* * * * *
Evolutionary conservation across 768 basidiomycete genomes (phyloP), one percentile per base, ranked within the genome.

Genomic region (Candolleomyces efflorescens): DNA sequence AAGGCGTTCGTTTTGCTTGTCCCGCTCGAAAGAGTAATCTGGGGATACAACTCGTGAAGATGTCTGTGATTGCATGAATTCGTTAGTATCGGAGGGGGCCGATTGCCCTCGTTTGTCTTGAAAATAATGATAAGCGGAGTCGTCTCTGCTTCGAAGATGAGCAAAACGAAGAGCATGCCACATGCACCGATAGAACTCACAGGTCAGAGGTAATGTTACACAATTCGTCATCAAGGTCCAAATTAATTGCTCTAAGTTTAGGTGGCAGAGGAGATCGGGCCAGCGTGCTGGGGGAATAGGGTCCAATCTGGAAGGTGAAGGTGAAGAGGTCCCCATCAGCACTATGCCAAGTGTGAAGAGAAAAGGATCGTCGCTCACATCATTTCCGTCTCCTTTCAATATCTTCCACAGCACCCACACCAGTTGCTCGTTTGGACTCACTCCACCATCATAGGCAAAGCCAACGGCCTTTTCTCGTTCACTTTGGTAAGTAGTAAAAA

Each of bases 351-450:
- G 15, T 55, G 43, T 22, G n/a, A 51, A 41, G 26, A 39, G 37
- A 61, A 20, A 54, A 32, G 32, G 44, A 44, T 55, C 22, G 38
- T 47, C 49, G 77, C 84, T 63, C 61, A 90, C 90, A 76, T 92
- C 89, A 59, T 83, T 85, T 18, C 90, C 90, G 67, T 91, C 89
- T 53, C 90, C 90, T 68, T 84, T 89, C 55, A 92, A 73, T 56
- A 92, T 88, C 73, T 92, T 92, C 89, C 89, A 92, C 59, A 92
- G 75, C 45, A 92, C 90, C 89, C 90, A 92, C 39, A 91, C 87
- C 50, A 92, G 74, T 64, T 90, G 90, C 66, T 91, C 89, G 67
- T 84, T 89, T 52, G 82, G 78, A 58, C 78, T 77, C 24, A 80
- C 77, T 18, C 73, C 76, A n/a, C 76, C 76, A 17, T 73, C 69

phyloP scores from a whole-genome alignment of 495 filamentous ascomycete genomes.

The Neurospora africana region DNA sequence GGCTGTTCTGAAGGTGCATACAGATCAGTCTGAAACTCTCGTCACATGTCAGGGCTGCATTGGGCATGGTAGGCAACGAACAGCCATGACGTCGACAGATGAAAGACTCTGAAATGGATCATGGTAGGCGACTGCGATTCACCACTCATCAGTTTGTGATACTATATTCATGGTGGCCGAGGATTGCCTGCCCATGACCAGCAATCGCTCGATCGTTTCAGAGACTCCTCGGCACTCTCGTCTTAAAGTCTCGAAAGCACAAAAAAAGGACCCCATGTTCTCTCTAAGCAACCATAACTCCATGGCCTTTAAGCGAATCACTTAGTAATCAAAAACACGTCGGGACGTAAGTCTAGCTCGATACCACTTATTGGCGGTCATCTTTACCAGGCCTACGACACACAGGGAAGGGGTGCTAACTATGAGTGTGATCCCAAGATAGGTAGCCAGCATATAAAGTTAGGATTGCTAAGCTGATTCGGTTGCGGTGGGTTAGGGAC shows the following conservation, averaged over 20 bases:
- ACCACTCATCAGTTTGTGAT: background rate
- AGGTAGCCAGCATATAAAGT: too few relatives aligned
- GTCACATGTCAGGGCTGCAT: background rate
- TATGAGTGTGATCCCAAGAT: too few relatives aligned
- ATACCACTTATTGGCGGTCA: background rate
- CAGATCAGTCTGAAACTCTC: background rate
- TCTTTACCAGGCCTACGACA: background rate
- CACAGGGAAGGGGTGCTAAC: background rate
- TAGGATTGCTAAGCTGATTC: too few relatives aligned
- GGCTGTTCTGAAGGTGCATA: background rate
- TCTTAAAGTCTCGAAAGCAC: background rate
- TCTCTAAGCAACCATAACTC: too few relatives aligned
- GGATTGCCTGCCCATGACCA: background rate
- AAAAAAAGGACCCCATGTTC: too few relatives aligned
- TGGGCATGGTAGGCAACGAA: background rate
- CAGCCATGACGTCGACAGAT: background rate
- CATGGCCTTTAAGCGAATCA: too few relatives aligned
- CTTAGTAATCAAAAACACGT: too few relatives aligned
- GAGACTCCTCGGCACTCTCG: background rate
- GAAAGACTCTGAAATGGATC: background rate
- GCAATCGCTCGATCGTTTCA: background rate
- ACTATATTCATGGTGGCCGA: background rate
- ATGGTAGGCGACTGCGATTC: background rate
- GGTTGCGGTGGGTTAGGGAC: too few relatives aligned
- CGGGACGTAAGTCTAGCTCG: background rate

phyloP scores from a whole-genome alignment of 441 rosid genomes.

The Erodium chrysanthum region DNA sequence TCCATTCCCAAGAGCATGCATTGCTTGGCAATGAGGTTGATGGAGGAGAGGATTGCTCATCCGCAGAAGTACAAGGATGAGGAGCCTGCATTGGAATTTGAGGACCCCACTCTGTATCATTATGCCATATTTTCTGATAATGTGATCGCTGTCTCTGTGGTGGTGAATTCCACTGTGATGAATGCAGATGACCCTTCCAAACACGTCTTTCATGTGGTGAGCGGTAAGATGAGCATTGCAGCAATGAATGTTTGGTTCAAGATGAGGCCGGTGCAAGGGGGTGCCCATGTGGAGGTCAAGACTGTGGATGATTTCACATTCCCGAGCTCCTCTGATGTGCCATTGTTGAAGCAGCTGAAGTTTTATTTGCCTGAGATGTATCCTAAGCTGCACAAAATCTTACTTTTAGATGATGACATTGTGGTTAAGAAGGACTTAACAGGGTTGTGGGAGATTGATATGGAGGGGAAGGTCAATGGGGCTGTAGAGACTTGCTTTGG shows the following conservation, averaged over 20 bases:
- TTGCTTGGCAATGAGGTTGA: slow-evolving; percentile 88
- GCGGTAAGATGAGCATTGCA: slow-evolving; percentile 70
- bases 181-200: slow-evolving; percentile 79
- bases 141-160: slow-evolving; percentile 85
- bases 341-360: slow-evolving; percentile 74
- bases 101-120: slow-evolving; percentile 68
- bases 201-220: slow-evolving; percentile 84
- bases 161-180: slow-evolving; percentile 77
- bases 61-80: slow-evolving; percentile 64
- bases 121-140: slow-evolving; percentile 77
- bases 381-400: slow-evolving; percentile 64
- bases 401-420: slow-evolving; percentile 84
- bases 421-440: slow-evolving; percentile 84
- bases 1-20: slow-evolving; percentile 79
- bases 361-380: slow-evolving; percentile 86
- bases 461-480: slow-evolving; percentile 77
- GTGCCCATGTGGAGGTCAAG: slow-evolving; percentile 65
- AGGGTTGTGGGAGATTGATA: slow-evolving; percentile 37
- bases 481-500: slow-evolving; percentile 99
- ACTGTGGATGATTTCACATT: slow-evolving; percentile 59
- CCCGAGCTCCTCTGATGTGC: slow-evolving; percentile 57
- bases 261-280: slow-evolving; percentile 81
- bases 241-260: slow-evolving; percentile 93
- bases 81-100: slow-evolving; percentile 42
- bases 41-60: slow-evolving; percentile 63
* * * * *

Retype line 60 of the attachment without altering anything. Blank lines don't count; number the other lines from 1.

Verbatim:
- AGGGTTGTGGGAGATTGATA: slow-evolving; percentile 37